Chapter

Technologies of Illumination, 1870–1910

in The Victorian Eye

Published by University of Chicago Press

Published in print November 2008 | ISBN: 9780226640761
Published online March 2013 | e-ISBN: 9780226640785 | DOI: http://dx.doi.org/10.7208/chicago/9780226640785.003.0006
Technologies of Illumination, 1870–1910

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This chapter traces some of the tangled ways in which illumination and visual practice coevolved while suggesting critical points of connection between illumination technology and liberal subjectivity. It begins by outlining the various new forms of illumination technology that emerged and spread during this period, before considering how manufactured light was used and experienced. It examines three perceptual capacities that were particularly valued: the ability to distinguish colors, the ability to see at a distance, and the ability to distinguish detail. Following this, it looks at certain illumination arrangements designed to produce specific visual effects: attention in the factory, comfortable reading in the library, and tasteful decoration in the home. Finally, it examines the medical, sanitary, sensory, and bodily dimensions of various illuminants, notably their impact on the eyes, their impingement on other sensory systems, and their broader environmental effects.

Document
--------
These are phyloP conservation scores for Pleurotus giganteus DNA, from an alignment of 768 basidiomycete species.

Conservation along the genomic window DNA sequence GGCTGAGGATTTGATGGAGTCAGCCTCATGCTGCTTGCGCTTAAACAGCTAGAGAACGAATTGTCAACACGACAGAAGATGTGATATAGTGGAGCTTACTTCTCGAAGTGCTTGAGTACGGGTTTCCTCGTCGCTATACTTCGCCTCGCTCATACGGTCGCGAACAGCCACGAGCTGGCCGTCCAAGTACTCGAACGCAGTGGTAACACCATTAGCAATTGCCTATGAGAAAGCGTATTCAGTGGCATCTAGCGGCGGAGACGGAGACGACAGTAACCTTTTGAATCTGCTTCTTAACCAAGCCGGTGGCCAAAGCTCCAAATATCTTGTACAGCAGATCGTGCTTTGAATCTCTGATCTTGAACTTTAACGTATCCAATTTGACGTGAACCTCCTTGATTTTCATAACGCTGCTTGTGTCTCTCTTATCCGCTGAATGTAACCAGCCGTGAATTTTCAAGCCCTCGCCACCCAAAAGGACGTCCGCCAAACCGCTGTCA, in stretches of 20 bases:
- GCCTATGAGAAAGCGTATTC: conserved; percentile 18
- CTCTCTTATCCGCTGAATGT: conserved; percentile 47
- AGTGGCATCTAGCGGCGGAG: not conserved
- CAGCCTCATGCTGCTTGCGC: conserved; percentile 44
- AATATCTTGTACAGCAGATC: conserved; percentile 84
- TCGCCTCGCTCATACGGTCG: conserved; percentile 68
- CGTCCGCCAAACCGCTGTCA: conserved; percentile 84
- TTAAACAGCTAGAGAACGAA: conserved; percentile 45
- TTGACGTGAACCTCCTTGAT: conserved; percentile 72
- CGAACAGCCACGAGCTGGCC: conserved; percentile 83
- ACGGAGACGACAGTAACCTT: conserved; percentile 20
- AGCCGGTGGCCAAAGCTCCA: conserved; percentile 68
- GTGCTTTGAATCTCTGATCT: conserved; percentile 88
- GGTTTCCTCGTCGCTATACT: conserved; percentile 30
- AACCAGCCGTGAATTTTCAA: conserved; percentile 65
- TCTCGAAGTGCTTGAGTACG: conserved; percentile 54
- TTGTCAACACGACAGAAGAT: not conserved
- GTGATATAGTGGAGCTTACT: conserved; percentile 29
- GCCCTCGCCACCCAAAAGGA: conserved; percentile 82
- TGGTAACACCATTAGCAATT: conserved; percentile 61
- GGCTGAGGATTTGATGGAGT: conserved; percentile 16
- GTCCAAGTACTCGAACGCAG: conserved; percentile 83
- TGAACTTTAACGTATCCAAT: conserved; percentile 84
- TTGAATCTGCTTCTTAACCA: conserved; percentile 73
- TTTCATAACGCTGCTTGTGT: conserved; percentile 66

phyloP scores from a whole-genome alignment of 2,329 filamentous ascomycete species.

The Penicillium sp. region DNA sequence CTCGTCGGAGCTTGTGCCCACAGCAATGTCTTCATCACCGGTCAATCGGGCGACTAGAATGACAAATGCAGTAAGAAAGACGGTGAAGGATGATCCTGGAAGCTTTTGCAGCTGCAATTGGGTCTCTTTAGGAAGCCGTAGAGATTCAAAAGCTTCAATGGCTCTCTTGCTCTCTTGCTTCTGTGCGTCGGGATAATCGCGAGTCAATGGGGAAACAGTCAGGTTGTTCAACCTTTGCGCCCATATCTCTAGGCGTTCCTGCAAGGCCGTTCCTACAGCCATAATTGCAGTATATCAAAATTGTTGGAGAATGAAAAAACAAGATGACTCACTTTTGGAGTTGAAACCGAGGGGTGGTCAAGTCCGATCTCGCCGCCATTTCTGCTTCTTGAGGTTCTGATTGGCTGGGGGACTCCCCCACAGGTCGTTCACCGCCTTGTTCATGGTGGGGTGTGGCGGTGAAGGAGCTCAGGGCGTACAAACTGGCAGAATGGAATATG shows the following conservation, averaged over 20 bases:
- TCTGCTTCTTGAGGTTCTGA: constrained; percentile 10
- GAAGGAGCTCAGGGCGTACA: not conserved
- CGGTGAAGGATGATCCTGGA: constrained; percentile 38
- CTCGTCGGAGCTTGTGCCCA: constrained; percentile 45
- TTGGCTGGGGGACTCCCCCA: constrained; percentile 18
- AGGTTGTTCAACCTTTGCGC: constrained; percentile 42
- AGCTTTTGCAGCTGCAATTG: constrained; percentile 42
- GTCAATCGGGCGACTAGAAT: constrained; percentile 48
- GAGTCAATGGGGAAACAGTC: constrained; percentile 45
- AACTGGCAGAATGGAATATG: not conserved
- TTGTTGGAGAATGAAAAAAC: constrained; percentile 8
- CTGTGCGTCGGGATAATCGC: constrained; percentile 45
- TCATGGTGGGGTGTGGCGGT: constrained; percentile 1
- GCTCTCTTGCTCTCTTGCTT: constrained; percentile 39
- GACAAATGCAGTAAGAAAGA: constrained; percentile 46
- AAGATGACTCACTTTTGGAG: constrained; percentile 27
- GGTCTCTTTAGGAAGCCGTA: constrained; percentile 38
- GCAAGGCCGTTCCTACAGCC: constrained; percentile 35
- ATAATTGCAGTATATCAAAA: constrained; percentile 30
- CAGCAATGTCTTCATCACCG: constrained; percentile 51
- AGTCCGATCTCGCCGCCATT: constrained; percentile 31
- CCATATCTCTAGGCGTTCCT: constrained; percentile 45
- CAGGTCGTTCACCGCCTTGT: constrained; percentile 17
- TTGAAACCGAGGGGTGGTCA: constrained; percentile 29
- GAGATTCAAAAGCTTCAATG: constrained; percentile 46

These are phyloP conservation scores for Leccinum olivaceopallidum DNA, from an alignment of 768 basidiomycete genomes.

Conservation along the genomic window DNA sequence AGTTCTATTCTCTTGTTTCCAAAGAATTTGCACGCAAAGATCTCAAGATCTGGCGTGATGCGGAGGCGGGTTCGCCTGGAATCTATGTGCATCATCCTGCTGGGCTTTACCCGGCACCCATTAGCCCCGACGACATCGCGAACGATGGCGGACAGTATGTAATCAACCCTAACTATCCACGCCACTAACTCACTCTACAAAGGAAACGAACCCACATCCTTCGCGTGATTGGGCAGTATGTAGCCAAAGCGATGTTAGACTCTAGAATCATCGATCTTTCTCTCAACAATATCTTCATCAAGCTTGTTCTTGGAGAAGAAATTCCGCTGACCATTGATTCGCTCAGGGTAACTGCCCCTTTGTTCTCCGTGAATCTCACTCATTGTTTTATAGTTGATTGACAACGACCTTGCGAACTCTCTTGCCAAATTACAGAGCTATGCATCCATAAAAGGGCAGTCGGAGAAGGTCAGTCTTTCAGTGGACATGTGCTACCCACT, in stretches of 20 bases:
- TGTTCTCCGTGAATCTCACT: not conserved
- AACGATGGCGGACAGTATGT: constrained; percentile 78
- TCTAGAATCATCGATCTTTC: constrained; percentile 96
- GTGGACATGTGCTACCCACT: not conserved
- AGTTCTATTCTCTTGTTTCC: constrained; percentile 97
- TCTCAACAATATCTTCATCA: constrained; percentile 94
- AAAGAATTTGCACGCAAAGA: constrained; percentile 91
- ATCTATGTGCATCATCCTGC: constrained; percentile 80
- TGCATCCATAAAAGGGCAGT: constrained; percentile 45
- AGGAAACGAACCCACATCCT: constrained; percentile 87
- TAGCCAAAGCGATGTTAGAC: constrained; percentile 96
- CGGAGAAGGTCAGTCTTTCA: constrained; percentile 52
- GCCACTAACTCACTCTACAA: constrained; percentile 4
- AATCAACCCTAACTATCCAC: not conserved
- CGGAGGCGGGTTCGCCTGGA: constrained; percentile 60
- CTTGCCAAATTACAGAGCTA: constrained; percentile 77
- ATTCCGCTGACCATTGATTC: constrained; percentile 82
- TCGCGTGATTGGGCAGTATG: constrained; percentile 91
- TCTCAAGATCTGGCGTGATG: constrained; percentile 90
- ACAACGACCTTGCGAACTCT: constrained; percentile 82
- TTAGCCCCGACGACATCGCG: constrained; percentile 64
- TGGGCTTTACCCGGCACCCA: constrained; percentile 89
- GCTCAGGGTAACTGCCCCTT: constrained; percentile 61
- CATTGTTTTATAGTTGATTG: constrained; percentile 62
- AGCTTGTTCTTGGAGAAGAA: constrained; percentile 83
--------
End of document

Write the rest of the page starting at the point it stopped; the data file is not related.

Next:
Keywords: visual practice; illumination technology; liberal subjectivity; visual effects; illuminants

Chapter.  14892 words.  Illustrated.

Subjects: Medieval and Renaissance History (500 to 1500)

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